For the first time, we asked readers to answer our annual Readers' Choice poll with their neighborhoods in minds.
Of the many questions we pose every year (What's your favorite restaurant, bar, takeout, etc.), "Who is your neighborhood hero," was a new addition to the mix.
Here are the results in that category.
Sorry, neighborhoods yielding an insufficient number of votes not included in the results. Want to see your 'hood represented better in our magazine? Vote in our current Best Restaurants poll.
This year we recruited local music expert Chris Estey, who writes for music website Three Imaginary Girls, to help us pick the best emerging bands from Seattle’s crowded scene. Here, Estey makes it easier for other up-and-comers by reverse-engineering his chosen bands’ recipes for success.
Tit for tat: Local developers of the JoeyBra bra—with pockets, of course—sued by British developer of similar bra.
Miss Calculation: Seattle beauty queen tweets about her hatred of Seattle weather, sparks a tempest among her Twitter followers.
Rink Rage: Last year’s holiday “ice rink” at Cal Anderson Park is little more than a giant polystyrene cutting board smeared with glycerine.
The new Museum of History & Industry (MOHAI) has taken the “musty” out of museum. Located in the restored Naval Reserve Armory, it features interactive touch screens, views of Lake Union and a vaulted main atrium. The museum’s “new” home is active and engaging. Its curators have cherry-picked their collection to display a selection of artifacts that keep the place from feeling cluttered and dark, like the old MOHAI. This museum welcomes light and space.
“Helen Hunt is a very fine actress, and she’s beautiful,” says Seattle geneticist Dr. Mary-Claire King. Assessing actors isn’t a habit for the scientist, whose most famous discovery is the existence of a gene for inherited susceptibility to breast cancer, but in this case she has reason to—King is played by Hunt in a forthcoming film chronicling her discovery of the breast cancer gene. Of the movie, King says, “It will be my words, with perfect hair.”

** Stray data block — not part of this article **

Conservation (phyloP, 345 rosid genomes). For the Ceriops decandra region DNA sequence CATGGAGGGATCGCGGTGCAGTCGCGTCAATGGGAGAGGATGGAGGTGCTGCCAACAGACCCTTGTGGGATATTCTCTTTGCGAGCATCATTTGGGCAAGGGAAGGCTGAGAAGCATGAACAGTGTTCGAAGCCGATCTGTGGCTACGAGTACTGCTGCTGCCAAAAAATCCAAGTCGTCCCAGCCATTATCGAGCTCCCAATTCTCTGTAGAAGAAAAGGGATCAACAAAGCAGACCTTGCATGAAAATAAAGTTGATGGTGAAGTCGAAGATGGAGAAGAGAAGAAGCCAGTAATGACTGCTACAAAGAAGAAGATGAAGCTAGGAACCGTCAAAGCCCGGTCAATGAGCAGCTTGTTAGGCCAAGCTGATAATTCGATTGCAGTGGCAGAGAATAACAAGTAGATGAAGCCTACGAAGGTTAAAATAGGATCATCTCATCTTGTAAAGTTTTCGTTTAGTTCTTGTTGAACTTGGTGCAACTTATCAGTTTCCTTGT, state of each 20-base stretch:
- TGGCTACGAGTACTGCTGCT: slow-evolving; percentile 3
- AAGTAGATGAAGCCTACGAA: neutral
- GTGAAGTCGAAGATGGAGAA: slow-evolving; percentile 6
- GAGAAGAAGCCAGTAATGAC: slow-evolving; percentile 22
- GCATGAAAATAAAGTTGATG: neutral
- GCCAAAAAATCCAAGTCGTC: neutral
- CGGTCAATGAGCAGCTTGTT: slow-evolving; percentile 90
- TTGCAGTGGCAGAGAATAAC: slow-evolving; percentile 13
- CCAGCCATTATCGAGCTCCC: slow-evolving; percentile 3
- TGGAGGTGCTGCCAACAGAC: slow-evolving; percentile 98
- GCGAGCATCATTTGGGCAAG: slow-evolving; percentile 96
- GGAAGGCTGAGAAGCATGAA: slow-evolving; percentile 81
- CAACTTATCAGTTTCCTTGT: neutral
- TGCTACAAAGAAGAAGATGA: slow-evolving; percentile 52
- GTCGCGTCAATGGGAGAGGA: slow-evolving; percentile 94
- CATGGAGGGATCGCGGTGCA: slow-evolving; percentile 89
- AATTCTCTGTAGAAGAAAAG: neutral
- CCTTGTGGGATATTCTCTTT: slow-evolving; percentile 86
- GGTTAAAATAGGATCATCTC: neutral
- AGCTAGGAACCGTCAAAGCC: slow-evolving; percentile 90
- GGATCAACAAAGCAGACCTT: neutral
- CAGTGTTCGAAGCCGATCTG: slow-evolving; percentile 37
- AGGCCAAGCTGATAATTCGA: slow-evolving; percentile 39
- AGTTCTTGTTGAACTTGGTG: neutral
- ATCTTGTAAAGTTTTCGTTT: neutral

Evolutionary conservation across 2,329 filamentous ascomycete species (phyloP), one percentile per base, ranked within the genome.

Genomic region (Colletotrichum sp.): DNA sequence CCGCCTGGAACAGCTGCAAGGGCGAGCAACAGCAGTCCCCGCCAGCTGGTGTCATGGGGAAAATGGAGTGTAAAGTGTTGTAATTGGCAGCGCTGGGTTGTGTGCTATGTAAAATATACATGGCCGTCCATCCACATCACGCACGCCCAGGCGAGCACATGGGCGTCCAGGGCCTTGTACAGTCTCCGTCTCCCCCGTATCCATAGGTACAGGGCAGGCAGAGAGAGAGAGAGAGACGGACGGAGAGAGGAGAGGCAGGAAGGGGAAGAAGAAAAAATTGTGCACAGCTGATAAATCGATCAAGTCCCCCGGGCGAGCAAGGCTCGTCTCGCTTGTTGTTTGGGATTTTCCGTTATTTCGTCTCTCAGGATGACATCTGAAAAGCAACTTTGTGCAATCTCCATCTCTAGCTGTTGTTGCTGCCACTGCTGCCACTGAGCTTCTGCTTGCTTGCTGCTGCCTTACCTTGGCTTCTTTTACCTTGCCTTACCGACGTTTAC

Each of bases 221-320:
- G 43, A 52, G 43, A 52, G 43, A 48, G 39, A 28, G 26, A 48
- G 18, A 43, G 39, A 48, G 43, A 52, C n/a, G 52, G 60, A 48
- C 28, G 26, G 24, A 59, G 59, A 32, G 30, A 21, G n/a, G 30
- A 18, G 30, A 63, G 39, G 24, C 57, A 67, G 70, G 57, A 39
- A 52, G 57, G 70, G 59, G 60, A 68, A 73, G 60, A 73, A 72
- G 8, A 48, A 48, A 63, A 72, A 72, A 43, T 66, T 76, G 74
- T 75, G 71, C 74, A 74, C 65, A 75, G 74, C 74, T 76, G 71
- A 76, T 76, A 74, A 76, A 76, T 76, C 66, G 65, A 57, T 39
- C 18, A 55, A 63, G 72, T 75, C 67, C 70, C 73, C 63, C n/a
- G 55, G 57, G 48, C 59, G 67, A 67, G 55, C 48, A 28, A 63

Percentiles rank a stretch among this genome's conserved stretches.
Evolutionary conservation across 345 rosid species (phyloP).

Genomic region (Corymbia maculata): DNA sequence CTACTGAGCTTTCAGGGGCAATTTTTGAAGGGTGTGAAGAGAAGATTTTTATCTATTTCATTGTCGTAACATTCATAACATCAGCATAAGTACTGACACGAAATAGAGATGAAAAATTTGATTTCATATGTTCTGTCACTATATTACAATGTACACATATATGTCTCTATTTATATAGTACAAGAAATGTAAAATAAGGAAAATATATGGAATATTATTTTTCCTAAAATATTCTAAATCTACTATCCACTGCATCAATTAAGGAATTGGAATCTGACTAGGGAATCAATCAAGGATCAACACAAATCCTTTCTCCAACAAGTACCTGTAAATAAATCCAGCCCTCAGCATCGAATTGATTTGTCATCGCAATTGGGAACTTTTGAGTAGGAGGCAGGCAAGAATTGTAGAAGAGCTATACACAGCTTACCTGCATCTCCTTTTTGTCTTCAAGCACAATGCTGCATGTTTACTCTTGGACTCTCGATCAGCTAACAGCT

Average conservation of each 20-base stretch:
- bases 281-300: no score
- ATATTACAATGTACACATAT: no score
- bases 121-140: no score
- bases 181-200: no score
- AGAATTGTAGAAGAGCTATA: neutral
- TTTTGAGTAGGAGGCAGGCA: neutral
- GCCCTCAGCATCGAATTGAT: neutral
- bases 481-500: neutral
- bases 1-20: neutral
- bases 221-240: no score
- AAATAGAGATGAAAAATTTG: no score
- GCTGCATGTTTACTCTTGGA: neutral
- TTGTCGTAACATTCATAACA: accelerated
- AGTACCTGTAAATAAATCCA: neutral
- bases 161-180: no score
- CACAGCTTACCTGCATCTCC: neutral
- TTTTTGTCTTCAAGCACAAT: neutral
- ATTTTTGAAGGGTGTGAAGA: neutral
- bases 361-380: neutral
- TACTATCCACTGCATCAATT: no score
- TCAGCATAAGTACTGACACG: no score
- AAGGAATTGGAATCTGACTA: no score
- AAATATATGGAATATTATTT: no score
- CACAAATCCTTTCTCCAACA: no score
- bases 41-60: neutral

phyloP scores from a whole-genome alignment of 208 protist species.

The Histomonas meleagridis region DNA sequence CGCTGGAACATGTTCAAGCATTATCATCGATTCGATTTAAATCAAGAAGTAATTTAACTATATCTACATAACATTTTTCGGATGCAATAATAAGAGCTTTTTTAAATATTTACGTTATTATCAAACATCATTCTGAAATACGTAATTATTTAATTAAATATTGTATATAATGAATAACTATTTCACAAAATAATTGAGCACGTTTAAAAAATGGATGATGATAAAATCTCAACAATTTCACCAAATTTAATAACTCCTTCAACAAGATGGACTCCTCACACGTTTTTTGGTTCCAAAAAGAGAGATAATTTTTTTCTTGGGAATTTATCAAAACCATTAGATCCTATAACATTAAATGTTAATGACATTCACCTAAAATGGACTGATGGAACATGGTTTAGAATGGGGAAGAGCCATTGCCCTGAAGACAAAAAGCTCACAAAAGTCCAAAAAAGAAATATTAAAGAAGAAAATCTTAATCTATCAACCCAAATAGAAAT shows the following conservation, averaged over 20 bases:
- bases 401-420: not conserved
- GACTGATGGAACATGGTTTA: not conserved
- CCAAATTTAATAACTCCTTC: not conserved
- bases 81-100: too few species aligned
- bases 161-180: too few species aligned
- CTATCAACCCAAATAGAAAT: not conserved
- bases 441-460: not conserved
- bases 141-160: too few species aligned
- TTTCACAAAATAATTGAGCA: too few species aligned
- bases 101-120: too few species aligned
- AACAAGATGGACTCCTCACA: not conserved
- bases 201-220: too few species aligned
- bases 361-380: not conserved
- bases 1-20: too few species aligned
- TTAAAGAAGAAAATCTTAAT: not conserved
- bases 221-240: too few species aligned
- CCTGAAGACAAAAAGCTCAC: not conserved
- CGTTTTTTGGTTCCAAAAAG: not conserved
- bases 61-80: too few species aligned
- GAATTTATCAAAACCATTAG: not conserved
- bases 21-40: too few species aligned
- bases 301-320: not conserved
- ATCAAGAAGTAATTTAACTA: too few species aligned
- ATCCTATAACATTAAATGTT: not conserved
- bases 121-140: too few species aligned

I first heard rumblings about Matt Dillon (Sitka & Spruce, Corson Building) opening a bakery in Pioneer Square last spring. It was just rumor then, a word dropped by a friend we have in common. Sometimes food-world friends spill the beans on things. But I kept quiet, as Dillon hadn't finalized leases yet, and didn't want to comment.
Grunge: The word still has the power to make longtime Seattleites cringe, conjuring as it does images of grubby cardigans and long johns worn under shorts, the faddish, flannel-sporting caricature of a musical era that began as something raw and personal and real. The co-opting of grunge—by fashion, media and poser bands—was precisely the opposite of the authenticity the local musicians were striving to achieve.
New from local singer/songwriter Shelby Earl: a remastered Christmas tune, "This Christmas is for Us," which you can preview and download for $1 here.
Or, watch this video of her performing her gorgeous new song "Swift Arrows" live for a web series at Fretboard Journal:
One of Seattle’s most renowned artists—boasting a MacArthur “Genius” award, a Guggenheim Fellowship, an extensive profile in The New Yorker and a documentary about his work—remains largely unknown in his adopted home city. But even those who haven’t heard of sound sculptor Trimpin (who goes by his last name only) have probably heard Trimpin’s work.
MUST FREMONTAn Especially Festive Artwalk Friday (12/7) — Three fun reasons to visit Fremont this week: The annual Lenin statue lighting (in lieu of a tree); a holiday arts and crafts bazaar; and Matthew Inman, the man behind The Oatmeal, who’s hosting a special open studio sale where you can get a book signed or pick up some Oatmeal merchandise—perfect gifts for any cat or Star Wars lover.
There’s an electric feel of happiness in the air today as same-sex marriage becomes officially legal in Washington state and couples of all ages, colors and creeds line up to be among the first who receive marriage licenses.
Sparks fly every year when our panel of experts assembles to choose Seattle’s boldest, brightest, brashest and bossiest movers and shakers from the past year. And 2012 is our biggest list yet—with 62 names—featuring high flyers who are definitely on your radar, and others who sneak under (or try to!). Some of their stories will put a smile on your face; others will put your teeth on edge, but that’s the beauty of this list: Love ’em or hate ’em, there’s no denying their impact.
In no particular order...
Who would have thought that in the year of Occupy protests and anti-fat-cat rhetoric, liberal Seattle’s agenda would be hijacked by a multimillionaire San Francisco hedge fund manager? But so it was. An unknown guy named Chris Hansen spun the civic debate by proposing to invest around a half-billion dollars in building a new basketball/hockey arena in SoDo (he’s already sunk about $60 million into the land). What did that portend? For one thing, a salving of the civic wound left by the 2008 departure of the Sonics.